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Chapter 18. A Tk Interface Extension Tour

Tk Interface Extension (Tix) widgets are an additional set of widgets that come with the Tk module.

In this chapter, we cover the widgets from Ioi Lam's Tix 4.1.0 package. TList, HList, Tree, and DirTree are container-style widgets, designed to hold display items. This chapter covers:

A much more flexible Listbox that uses display items.

A hierarchical list widget, often used as a snazzy Listbox. It is the base class for Tree and DirTree.

Based on HList, it displays items in tree format. Look at DirTree for an easy way to work with filesystems .

An extension of Tree, DirTree is designed to show directories and files in a hierarchical format.

You'd use the TList widget in place of a a ListBox when you want to display something other than text or want to display individual items in different fonts or colors. HList gives you the ability to structure a list hierarchically or with elegant column headings. The Tree widget provides a simpler interface for creating an HList with indicators, and DirTree is further simplified for displaying a filesystem hierarchy.

Before we talk about the widgets individually, we need to give you some background on how display items work and how to configure them. Once that's established, we can discuss the Tix widgets in detail.

18.1. Display Items

One of the things we gain when using Tix widgets is the ability to create a display item and then add it to a Tix widget for display. Display items are all rectangular, and the container widget manipulates those rectangles with little regard to anything other than the size of the rectangles and the order in which to display them.

There are four different types of items you can use in Tix widgets: text, imagetext, image, and window. A text item displays only text. An imagetext item can display both an image and text, or only an image, or only text. An image item displays only an image, and a window is another widget.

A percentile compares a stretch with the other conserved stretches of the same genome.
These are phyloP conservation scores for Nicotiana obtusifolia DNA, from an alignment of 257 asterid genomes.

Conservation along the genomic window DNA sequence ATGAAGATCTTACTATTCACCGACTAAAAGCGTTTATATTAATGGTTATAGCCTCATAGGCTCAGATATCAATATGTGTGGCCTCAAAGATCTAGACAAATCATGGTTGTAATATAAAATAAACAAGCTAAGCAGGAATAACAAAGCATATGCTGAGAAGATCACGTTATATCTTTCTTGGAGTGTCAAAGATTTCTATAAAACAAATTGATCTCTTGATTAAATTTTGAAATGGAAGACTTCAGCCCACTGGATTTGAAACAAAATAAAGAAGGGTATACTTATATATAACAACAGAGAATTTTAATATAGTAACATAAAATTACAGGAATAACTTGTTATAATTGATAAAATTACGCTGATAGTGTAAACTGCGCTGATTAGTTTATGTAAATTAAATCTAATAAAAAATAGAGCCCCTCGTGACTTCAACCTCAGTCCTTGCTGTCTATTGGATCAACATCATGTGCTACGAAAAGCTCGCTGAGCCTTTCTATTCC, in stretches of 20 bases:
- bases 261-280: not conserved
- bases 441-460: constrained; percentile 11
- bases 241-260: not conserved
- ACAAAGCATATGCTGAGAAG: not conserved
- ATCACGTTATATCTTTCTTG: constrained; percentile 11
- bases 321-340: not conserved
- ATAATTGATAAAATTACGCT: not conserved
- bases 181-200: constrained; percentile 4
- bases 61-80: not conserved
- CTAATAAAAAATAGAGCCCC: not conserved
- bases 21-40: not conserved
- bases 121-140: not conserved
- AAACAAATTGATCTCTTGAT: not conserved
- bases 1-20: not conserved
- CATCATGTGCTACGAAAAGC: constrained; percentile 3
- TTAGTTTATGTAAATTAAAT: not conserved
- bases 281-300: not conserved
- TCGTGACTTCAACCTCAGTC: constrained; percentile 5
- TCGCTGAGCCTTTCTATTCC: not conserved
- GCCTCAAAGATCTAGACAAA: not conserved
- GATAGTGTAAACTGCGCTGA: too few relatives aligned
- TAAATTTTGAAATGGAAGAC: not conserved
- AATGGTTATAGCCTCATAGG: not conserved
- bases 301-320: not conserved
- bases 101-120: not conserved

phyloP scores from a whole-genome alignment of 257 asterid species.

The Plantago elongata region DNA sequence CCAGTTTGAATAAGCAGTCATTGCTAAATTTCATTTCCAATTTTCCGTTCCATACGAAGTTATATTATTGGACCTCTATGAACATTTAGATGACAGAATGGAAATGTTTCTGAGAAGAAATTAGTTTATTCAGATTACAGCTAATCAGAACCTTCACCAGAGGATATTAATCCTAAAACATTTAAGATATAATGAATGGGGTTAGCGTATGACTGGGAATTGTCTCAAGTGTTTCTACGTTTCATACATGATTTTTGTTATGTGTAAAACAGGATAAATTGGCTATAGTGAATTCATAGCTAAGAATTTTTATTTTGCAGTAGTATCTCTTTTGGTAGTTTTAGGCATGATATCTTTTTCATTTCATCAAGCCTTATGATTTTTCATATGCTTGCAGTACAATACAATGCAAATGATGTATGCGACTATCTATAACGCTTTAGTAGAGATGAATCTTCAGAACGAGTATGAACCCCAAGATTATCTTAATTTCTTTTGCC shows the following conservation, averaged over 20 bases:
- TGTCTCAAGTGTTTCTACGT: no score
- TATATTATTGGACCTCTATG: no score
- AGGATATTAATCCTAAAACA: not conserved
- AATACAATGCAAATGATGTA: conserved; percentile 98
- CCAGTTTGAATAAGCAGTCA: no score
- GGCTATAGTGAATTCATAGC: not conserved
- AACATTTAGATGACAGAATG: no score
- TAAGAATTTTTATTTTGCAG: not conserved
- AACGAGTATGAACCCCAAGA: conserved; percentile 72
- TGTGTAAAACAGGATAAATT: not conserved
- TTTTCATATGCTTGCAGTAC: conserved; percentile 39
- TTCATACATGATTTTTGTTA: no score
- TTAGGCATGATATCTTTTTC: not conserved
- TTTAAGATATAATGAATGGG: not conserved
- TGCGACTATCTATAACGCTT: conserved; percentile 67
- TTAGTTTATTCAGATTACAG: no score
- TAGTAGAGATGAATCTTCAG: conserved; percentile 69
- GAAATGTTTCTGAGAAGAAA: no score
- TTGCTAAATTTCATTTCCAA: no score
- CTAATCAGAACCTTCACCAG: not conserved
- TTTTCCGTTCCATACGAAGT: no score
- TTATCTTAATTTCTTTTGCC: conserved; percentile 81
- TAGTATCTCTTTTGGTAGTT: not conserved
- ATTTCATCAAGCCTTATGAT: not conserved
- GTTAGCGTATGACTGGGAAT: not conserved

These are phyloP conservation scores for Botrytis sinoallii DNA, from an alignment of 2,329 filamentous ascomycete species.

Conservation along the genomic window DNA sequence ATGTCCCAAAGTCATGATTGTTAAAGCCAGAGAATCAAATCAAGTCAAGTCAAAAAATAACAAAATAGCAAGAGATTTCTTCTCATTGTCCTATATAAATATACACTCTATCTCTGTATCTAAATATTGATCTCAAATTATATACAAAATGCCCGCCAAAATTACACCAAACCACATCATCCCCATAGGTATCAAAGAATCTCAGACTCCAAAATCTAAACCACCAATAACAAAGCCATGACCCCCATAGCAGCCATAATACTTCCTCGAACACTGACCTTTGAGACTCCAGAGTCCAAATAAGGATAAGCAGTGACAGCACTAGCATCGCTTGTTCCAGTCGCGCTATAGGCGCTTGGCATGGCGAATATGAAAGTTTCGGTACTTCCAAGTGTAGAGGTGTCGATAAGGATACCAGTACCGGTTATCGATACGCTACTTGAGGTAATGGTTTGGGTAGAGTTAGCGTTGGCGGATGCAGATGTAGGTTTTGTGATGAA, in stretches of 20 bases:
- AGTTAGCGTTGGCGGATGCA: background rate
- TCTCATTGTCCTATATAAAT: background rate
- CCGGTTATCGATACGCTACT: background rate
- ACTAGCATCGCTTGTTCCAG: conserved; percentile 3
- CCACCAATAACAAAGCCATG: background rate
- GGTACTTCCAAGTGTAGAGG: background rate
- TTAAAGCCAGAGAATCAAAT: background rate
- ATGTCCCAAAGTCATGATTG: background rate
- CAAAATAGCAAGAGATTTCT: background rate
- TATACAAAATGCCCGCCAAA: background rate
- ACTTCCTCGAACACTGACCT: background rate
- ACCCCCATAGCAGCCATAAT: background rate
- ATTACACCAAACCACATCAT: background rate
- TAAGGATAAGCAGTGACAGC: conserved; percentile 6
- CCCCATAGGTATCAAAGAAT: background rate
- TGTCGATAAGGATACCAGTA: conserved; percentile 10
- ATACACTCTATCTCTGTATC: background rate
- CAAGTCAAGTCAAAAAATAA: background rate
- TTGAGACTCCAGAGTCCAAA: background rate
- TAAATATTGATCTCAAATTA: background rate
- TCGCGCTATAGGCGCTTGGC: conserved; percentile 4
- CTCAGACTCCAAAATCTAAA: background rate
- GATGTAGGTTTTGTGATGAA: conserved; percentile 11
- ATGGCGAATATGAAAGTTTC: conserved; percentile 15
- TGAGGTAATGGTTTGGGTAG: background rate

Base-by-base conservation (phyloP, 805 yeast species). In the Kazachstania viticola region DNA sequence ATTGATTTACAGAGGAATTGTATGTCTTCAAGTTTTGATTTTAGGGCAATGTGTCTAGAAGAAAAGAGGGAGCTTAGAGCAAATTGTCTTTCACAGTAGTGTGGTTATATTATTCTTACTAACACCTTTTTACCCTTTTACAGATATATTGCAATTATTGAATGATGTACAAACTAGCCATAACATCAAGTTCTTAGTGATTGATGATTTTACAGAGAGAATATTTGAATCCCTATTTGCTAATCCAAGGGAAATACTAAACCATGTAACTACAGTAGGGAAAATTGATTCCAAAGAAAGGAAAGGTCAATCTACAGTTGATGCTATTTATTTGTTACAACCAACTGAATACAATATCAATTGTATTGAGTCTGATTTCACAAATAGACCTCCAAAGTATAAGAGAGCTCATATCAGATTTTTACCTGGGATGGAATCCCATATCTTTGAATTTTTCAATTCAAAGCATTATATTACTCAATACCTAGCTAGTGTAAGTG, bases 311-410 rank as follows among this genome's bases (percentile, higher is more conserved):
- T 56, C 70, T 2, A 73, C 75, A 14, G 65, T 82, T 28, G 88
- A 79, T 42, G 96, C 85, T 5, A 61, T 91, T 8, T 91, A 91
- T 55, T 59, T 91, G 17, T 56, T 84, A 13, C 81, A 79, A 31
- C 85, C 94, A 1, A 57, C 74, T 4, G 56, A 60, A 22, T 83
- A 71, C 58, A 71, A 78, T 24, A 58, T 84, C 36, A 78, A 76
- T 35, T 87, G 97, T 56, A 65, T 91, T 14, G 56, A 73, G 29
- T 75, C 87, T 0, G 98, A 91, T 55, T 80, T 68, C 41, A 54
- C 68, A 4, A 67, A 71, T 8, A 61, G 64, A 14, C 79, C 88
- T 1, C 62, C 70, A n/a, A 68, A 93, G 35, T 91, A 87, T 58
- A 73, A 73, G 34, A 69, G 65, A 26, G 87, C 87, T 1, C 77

When creating each item in our TList, we specify the type using the -itemtype option:

$tl = $mw->TList->pack(-expand => 1, -fill => 'both');
foreach my $i (0..19) { 
  $tl->insert('end', -itemtype => 'text', -text => "Display Item #$i");

In Figure 18-1, we see there are 20 different display items inserted. Each has an item type of 'text'.

Figure 18-1

Figure 18-1. A TList widget showing display items

Now let's change our example to show different item types:

$tl = $mw->TList->pack(-expand => 1, -fill => 'both');
my $image = $mw->Getimage('folder');

foreach my $i (0..4) { 
  $tl->insert('end', -itemtype => 'text', -text => "text Item #$i");
  $tl->insert('end', -itemtype => 'imagetext', 
              -text => "imagetext item #$i", -image => $image);
  my $b = $tl->Button(-text => "Window item #$i", 
                      -command => sub { print "Button pressed\n"; });
  $tl->insert('end', -itemtype => 'window', -widget => $b);

Figure 18-2 shows our screenshot, generated using the previous code, then manually resized to make it pretty with three items per column.

Figure 18-2

Figure 18-2. A TList widget showing different display item types

We didn't bother showing the 'image' type in this example, since it's just an image with no text on it. The fonts and colors used to display each item are the defaults for the TList widget, but we could change them on a per item basis using item styles (covered in the next section).

Table 18-1 lists the options you can use when creating each of the display item types. Different widgets use different methods to create item types. In our previous examples, we used TList, so the method to create a new item is insert. If we were using the HList widget, we would call itemCreate to create a new item.

Table 18-1. The options available for item types in Tix widgets







-bitmap => bitmap
A bitmap to display in the item.


Figure 18-1

Figure 18-1

-image => image
An image to display in the item.


Figure 18-1

Figure 18-1

-showimage => 0 | 1
Determines whether the image will be shown. Even if the image isn't being displayed, space will still be allocated for it.


Figure 18-1

-showtext => 0 | 1
Determines whether the text will be shown.


Figure 18-1

-style => $style
A reference to a style created using the ItemStyle method. Will change how the item is displayed: font, colors, etc.

Figure 18-1

Figure 18-1

Figure 18-1

Figure 18-1

-text => string
The text to be displayed. If using -showtext => 0 on an imagetext item, the text won't be seen.

Figure 18-1

Figure 18-1

-underline => index
The character index to underline in the text. First character in the text is at 0.

Figure 18-1

Figure 18-1

-window => $widget
The widget to display.


Figure 18-1

-widget => $widget
An alias for the -window option. You can use either -window or -widget as the option name.


Figure 18-1

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